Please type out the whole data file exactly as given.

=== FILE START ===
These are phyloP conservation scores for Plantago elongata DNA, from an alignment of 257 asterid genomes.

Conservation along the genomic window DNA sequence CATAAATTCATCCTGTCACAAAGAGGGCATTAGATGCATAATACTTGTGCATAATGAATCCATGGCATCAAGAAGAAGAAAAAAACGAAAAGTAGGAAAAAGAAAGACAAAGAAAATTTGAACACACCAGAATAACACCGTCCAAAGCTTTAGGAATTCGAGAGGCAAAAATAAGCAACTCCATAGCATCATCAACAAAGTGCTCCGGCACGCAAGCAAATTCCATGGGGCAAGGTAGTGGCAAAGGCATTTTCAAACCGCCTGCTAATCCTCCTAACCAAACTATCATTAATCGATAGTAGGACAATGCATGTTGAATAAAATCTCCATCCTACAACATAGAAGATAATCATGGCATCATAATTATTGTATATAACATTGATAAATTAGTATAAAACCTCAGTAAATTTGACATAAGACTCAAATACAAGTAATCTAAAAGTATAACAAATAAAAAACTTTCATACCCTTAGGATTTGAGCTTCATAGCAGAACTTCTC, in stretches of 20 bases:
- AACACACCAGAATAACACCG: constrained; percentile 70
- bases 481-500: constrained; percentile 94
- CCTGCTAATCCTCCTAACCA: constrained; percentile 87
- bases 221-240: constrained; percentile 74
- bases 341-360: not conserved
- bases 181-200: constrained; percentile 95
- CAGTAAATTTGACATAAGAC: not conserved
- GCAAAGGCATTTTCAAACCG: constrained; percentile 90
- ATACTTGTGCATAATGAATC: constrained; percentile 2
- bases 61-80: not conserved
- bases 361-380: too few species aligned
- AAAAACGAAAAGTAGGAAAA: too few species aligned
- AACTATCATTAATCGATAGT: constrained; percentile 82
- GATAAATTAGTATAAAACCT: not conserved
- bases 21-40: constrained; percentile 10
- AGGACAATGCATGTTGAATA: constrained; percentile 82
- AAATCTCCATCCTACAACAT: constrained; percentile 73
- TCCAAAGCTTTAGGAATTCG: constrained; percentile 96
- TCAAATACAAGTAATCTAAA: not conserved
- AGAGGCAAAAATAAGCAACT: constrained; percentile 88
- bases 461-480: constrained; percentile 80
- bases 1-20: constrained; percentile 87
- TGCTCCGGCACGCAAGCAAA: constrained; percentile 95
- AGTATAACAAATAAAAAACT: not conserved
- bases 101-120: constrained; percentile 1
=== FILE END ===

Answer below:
These are phyloP conservation scores for Plantago elongata DNA, from an alignment of 257 asterid genomes.

Conservation along the genomic window DNA sequence CATAAATTCATCCTGTCACAAAGAGGGCATTAGATGCATAATACTTGTGCATAATGAATCCATGGCATCAAGAAGAAGAAAAAAACGAAAAGTAGGAAAAAGAAAGACAAAGAAAATTTGAACACACCAGAATAACACCGTCCAAAGCTTTAGGAATTCGAGAGGCAAAAATAAGCAACTCCATAGCATCATCAACAAAGTGCTCCGGCACGCAAGCAAATTCCATGGGGCAAGGTAGTGGCAAAGGCATTTTCAAACCGCCTGCTAATCCTCCTAACCAAACTATCATTAATCGATAGTAGGACAATGCATGTTGAATAAAATCTCCATCCTACAACATAGAAGATAATCATGGCATCATAATTATTGTATATAACATTGATAAATTAGTATAAAACCTCAGTAAATTTGACATAAGACTCAAATACAAGTAATCTAAAAGTATAACAAATAAAAAACTTTCATACCCTTAGGATTTGAGCTTCATAGCAGAACTTCTC, in stretches of 20 bases:
- AACACACCAGAATAACACCG: constrained; percentile 70
- bases 481-500: constrained; percentile 94
- CCTGCTAATCCTCCTAACCA: constrained; percentile 87
- bases 221-240: constrained; percentile 74
- bases 341-360: not conserved
- bases 181-200: constrained; percentile 95
- CAGTAAATTTGACATAAGAC: not conserved
- GCAAAGGCATTTTCAAACCG: constrained; percentile 90
- ATACTTGTGCATAATGAATC: constrained; percentile 2
- bases 61-80: not conserved
- bases 361-380: too few species aligned
- AAAAACGAAAAGTAGGAAAA: too few species aligned
- AACTATCATTAATCGATAGT: constrained; percentile 82
- GATAAATTAGTATAAAACCT: not conserved
- bases 21-40: constrained; percentile 10
- AGGACAATGCATGTTGAATA: constrained; percentile 82
- AAATCTCCATCCTACAACAT: constrained; percentile 73
- TCCAAAGCTTTAGGAATTCG: constrained; percentile 96
- TCAAATACAAGTAATCTAAA: not conserved
- AGAGGCAAAAATAAGCAACT: constrained; percentile 88
- bases 461-480: constrained; percentile 80
- bases 1-20: constrained; percentile 87
- TGCTCCGGCACGCAAGCAAA: constrained; percentile 95
- AGTATAACAAATAAAAAACT: not conserved
- bases 101-120: constrained; percentile 1